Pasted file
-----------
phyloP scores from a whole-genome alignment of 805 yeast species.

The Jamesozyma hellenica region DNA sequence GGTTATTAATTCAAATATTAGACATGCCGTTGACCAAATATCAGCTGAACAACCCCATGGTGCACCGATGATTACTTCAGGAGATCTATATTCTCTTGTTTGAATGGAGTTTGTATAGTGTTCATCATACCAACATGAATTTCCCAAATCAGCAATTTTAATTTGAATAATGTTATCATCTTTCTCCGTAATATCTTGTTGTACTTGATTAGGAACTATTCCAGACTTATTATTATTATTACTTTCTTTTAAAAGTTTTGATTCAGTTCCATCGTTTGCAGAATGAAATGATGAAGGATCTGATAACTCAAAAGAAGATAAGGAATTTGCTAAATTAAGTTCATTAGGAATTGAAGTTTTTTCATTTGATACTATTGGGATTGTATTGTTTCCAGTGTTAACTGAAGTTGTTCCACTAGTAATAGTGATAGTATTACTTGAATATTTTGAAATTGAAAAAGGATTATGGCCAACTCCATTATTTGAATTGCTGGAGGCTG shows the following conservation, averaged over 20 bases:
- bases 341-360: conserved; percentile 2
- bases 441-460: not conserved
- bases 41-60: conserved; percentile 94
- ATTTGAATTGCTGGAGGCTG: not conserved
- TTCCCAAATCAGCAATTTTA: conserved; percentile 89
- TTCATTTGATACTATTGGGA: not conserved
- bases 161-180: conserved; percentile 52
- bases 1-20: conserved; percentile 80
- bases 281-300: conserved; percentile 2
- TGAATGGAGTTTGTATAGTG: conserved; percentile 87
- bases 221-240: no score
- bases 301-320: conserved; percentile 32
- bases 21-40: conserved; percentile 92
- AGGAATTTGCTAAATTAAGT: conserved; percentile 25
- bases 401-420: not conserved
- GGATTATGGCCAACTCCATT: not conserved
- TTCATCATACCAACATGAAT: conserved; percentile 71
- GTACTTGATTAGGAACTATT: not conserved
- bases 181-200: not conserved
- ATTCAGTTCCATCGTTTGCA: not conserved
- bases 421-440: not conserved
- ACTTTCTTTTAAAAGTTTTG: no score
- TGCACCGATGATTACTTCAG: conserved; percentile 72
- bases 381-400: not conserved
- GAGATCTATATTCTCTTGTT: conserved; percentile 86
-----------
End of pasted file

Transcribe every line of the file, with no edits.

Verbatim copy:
phyloP scores from a whole-genome alignment of 805 yeast species.

The Jamesozyma hellenica region DNA sequence GGTTATTAATTCAAATATTAGACATGCCGTTGACCAAATATCAGCTGAACAACCCCATGGTGCACCGATGATTACTTCAGGAGATCTATATTCTCTTGTTTGAATGGAGTTTGTATAGTGTTCATCATACCAACATGAATTTCCCAAATCAGCAATTTTAATTTGAATAATGTTATCATCTTTCTCCGTAATATCTTGTTGTACTTGATTAGGAACTATTCCAGACTTATTATTATTATTACTTTCTTTTAAAAGTTTTGATTCAGTTCCATCGTTTGCAGAATGAAATGATGAAGGATCTGATAACTCAAAAGAAGATAAGGAATTTGCTAAATTAAGTTCATTAGGAATTGAAGTTTTTTCATTTGATACTATTGGGATTGTATTGTTTCCAGTGTTAACTGAAGTTGTTCCACTAGTAATAGTGATAGTATTACTTGAATATTTTGAAATTGAAAAAGGATTATGGCCAACTCCATTATTTGAATTGCTGGAGGCTG shows the following conservation, averaged over 20 bases:
- bases 341-360: conserved; percentile 2
- bases 441-460: not conserved
- bases 41-60: conserved; percentile 94
- ATTTGAATTGCTGGAGGCTG: not conserved
- TTCCCAAATCAGCAATTTTA: conserved; percentile 89
- TTCATTTGATACTATTGGGA: not conserved
- bases 161-180: conserved; percentile 52
- bases 1-20: conserved; percentile 80
- bases 281-300: conserved; percentile 2
- TGAATGGAGTTTGTATAGTG: conserved; percentile 87
- bases 221-240: no score
- bases 301-320: conserved; percentile 32
- bases 21-40: conserved; percentile 92
- AGGAATTTGCTAAATTAAGT: conserved; percentile 25
- bases 401-420: not conserved
- GGATTATGGCCAACTCCATT: not conserved
- TTCATCATACCAACATGAAT: conserved; percentile 71
- GTACTTGATTAGGAACTATT: not conserved
- bases 181-200: not conserved
- ATTCAGTTCCATCGTTTGCA: not conserved
- bases 421-440: not conserved
- ACTTTCTTTTAAAAGTTTTG: no score
- TGCACCGATGATTACTTCAG: conserved; percentile 72
- bases 381-400: not conserved
- GAGATCTATATTCTCTTGTT: conserved; percentile 86